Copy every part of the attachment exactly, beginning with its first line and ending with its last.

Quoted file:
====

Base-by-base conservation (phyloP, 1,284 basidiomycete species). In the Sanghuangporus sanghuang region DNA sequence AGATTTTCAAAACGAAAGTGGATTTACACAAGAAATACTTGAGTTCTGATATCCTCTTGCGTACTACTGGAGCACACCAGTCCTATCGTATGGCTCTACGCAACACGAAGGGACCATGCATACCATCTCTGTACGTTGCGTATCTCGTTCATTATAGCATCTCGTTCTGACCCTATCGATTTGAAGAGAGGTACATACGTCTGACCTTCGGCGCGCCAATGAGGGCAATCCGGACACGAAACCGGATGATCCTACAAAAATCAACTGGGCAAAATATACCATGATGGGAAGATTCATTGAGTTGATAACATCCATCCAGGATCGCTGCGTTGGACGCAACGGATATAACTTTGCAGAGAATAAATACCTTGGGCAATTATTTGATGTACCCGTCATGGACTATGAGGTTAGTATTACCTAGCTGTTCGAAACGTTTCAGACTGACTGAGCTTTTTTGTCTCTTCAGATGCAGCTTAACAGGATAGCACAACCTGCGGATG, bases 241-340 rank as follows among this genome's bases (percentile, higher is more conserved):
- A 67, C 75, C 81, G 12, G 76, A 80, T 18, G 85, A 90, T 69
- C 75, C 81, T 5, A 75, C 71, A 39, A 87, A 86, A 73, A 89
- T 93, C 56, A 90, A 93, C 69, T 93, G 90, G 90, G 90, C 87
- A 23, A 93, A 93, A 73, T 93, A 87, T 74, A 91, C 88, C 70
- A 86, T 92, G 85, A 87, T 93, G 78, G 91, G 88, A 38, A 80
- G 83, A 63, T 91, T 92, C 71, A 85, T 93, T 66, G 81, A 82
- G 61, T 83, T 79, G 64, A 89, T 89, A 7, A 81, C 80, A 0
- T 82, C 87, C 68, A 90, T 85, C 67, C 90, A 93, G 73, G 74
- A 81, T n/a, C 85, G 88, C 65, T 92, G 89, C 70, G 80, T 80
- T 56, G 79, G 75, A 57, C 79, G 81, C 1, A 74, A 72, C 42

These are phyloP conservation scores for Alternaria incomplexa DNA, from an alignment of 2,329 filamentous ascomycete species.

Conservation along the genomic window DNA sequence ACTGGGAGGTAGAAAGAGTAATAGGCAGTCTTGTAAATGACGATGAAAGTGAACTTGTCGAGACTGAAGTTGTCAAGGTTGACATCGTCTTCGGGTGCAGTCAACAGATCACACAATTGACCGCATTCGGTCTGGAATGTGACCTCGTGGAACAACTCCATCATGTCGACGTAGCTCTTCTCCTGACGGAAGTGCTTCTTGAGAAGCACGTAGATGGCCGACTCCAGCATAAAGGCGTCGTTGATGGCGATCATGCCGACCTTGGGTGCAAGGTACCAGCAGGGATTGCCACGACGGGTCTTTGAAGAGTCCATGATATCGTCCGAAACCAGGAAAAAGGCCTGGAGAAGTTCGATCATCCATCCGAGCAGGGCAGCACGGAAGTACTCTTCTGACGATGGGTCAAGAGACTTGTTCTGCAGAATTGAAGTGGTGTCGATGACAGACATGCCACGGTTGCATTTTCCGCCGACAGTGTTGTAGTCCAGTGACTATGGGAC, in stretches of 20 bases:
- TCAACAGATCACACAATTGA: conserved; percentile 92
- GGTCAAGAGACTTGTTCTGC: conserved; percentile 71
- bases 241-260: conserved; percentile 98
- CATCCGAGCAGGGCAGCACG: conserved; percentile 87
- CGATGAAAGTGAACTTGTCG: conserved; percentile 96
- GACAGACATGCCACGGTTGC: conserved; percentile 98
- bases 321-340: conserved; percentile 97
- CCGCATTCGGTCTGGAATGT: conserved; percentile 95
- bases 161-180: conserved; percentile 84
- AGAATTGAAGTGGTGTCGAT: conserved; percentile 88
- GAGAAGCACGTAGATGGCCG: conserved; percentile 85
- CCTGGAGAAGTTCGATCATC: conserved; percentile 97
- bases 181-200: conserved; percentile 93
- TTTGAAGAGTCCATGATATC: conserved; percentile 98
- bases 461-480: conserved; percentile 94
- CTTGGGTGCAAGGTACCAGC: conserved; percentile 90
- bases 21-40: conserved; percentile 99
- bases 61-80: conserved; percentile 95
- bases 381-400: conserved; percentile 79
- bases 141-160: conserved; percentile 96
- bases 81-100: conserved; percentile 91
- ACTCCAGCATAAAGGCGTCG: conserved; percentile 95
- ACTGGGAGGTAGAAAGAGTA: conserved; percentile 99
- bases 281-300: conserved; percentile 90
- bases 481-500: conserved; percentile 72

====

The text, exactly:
Base-by-base conservation (phyloP, 1,284 basidiomycete species). In the Sanghuangporus sanghuang region DNA sequence AGATTTTCAAAACGAAAGTGGATTTACACAAGAAATACTTGAGTTCTGATATCCTCTTGCGTACTACTGGAGCACACCAGTCCTATCGTATGGCTCTACGCAACACGAAGGGACCATGCATACCATCTCTGTACGTTGCGTATCTCGTTCATTATAGCATCTCGTTCTGACCCTATCGATTTGAAGAGAGGTACATACGTCTGACCTTCGGCGCGCCAATGAGGGCAATCCGGACACGAAACCGGATGATCCTACAAAAATCAACTGGGCAAAATATACCATGATGGGAAGATTCATTGAGTTGATAACATCCATCCAGGATCGCTGCGTTGGACGCAACGGATATAACTTTGCAGAGAATAAATACCTTGGGCAATTATTTGATGTACCCGTCATGGACTATGAGGTTAGTATTACCTAGCTGTTCGAAACGTTTCAGACTGACTGAGCTTTTTTGTCTCTTCAGATGCAGCTTAACAGGATAGCACAACCTGCGGATG, bases 241-340 rank as follows among this genome's bases (percentile, higher is more conserved):
- A 67, C 75, C 81, G 12, G 76, A 80, T 18, G 85, A 90, T 69
- C 75, C 81, T 5, A 75, C 71, A 39, A 87, A 86, A 73, A 89
- T 93, C 56, A 90, A 93, C 69, T 93, G 90, G 90, G 90, C 87
- A 23, A 93, A 93, A 73, T 93, A 87, T 74, A 91, C 88, C 70
- A 86, T 92, G 85, A 87, T 93, G 78, G 91, G 88, A 38, A 80
- G 83, A 63, T 91, T 92, C 71, A 85, T 93, T 66, G 81, A 82
- G 61, T 83, T 79, G 64, A 89, T 89, A 7, A 81, C 80, A 0
- T 82, C 87, C 68, A 90, T 85, C 67, C 90, A 93, G 73, G 74
- A 81, T n/a, C 85, G 88, C 65, T 92, G 89, C 70, G 80, T 80
- T 56, G 79, G 75, A 57, C 79, G 81, C 1, A 74, A 72, C 42

These are phyloP conservation scores for Alternaria incomplexa DNA, from an alignment of 2,329 filamentous ascomycete species.

Conservation along the genomic window DNA sequence ACTGGGAGGTAGAAAGAGTAATAGGCAGTCTTGTAAATGACGATGAAAGTGAACTTGTCGAGACTGAAGTTGTCAAGGTTGACATCGTCTTCGGGTGCAGTCAACAGATCACACAATTGACCGCATTCGGTCTGGAATGTGACCTCGTGGAACAACTCCATCATGTCGACGTAGCTCTTCTCCTGACGGAAGTGCTTCTTGAGAAGCACGTAGATGGCCGACTCCAGCATAAAGGCGTCGTTGATGGCGATCATGCCGACCTTGGGTGCAAGGTACCAGCAGGGATTGCCACGACGGGTCTTTGAAGAGTCCATGATATCGTCCGAAACCAGGAAAAAGGCCTGGAGAAGTTCGATCATCCATCCGAGCAGGGCAGCACGGAAGTACTCTTCTGACGATGGGTCAAGAGACTTGTTCTGCAGAATTGAAGTGGTGTCGATGACAGACATGCCACGGTTGCATTTTCCGCCGACAGTGTTGTAGTCCAGTGACTATGGGAC, in stretches of 20 bases:
- TCAACAGATCACACAATTGA: conserved; percentile 92
- GGTCAAGAGACTTGTTCTGC: conserved; percentile 71
- bases 241-260: conserved; percentile 98
- CATCCGAGCAGGGCAGCACG: conserved; percentile 87
- CGATGAAAGTGAACTTGTCG: conserved; percentile 96
- GACAGACATGCCACGGTTGC: conserved; percentile 98
- bases 321-340: conserved; percentile 97
- CCGCATTCGGTCTGGAATGT: conserved; percentile 95
- bases 161-180: conserved; percentile 84
- AGAATTGAAGTGGTGTCGAT: conserved; percentile 88
- GAGAAGCACGTAGATGGCCG: conserved; percentile 85
- CCTGGAGAAGTTCGATCATC: conserved; percentile 97
- bases 181-200: conserved; percentile 93
- TTTGAAGAGTCCATGATATC: conserved; percentile 98
- bases 461-480: conserved; percentile 94
- CTTGGGTGCAAGGTACCAGC: conserved; percentile 90
- bases 21-40: conserved; percentile 99
- bases 61-80: conserved; percentile 95
- bases 381-400: conserved; percentile 79
- bases 141-160: conserved; percentile 96
- bases 81-100: conserved; percentile 91
- ACTCCAGCATAAAGGCGTCG: conserved; percentile 95
- ACTGGGAGGTAGAAAGAGTA: conserved; percentile 99
- bases 281-300: conserved; percentile 90
- bases 481-500: conserved; percentile 72